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Mexico's AMLO doubles down on stump speech in key address

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Mexico City (AFP)

Mexican President Andres Manuel Lopez Obrador brushed off problems including a stagnant economy and spiralling violence to insist Sunday in his first state of the nation address that he is delivering the "transformation" he promised.

Elected last year in a swell of anti-establishment sentiment, the left-wing populist has radically changed the style of the presidency -- ditching the presidential mansion, guards and jet -- but has struggled to deliver on key promises, including economic growth and an end to rampant violence fueled by drug trafficking.

In his first annual "Government Report," the leader known as "AMLO" briefly acknowledged that "the economy is growing little," and that "we still suffer from insecurity and violence."

But he devoted much of his address to rehashing his campaign stump speech, heavy on anti-corruption, austerity-crusading rhetoric and finger-pointing at the leaders of the past.

"The essence of our approach is to turn honesty and austerity into a way of life and a form of government," he said.

"Nothing has harmed Mexico worse than the dishonesty of its leaders. That is the main cause of social and economic inequality, of the violence from which we suffer."

In a sign of the polarizing nature of his presidency, some 2,500 protesters marched down Mexico City's main avenue, Paseo de la Reforma, chanting "Get out, Lopez Obrador!"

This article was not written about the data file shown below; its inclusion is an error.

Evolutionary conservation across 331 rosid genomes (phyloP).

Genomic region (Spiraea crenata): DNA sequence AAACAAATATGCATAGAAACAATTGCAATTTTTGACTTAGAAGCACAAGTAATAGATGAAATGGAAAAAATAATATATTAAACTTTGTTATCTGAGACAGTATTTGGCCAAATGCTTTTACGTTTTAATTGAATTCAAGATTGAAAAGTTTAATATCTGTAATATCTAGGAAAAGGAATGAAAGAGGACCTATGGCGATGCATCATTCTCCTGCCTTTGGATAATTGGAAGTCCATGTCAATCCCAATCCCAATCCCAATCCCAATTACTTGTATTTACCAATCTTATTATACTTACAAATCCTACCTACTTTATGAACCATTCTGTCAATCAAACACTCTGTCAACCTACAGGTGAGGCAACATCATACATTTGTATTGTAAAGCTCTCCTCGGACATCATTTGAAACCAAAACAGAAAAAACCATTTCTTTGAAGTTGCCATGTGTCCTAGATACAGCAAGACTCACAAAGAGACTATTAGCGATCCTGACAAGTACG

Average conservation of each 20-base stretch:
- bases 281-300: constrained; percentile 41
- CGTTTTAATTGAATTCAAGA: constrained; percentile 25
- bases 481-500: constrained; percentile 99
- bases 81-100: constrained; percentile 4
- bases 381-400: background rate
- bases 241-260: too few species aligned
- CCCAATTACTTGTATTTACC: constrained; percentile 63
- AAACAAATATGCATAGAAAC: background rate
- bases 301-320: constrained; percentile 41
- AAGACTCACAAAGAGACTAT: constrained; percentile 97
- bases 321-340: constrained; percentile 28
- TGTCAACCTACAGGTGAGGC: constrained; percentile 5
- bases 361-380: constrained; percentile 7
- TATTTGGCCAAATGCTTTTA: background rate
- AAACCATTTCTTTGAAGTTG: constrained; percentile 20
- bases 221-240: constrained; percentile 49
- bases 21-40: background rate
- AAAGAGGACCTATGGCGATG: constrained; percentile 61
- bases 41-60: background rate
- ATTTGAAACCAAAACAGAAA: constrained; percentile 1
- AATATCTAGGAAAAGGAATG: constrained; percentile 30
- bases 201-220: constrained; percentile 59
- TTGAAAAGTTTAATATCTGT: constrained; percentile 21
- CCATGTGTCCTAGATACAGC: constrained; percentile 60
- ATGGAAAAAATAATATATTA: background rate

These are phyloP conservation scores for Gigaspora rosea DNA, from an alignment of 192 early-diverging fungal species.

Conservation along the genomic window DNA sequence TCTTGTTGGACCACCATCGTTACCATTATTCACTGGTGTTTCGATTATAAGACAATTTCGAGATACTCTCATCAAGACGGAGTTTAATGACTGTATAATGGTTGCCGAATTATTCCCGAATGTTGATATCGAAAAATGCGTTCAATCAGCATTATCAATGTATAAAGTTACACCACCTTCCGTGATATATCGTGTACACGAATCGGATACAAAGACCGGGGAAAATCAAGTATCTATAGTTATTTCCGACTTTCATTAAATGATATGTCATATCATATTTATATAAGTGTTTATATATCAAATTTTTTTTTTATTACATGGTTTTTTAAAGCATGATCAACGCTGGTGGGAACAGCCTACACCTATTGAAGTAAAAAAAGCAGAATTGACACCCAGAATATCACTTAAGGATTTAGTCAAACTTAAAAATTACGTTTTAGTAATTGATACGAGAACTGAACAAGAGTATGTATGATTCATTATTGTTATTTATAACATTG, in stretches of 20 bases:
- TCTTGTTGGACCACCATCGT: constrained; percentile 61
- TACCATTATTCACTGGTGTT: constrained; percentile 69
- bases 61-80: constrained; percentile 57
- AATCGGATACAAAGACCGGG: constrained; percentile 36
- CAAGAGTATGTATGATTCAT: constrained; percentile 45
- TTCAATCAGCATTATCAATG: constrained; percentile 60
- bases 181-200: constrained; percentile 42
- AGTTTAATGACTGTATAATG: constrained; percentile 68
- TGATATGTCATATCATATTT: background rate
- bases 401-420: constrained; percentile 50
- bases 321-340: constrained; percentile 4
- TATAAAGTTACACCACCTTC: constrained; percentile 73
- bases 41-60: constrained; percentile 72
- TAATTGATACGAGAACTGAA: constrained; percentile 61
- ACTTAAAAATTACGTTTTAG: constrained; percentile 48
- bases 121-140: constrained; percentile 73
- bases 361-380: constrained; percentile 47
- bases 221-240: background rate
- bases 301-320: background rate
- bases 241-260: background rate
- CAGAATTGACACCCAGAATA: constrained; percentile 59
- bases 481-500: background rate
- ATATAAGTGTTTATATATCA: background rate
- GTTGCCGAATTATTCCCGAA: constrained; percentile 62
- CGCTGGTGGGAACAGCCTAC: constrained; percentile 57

But the opposition remains badly fragmented from the July 2018 elections, which Lopez Obrador and his upstart party, Morena, won in a landslide.

Nine months in, the president remains overwhelmingly popular: recent polls put his approval rating around 65 percent.

Many Mexicans like his folksy style -- a break with the elite ruling class of the past -- and most appear willing to wait for him to deliver concrete results.

The question is how long.

Latin America's second-largest economy shrank by 0.2 percent in the first quarter of 2019, and registered zero growth in the second -- far from Lopez Obrador's pledge to deliver two-percent growth this year and an average of four percent across his six-year term.

And the number of people murdered -- a closely watched indicator of the violence from the country's "drug war" -- appears on track to set a new record this year, with 20,135 homicides so far.

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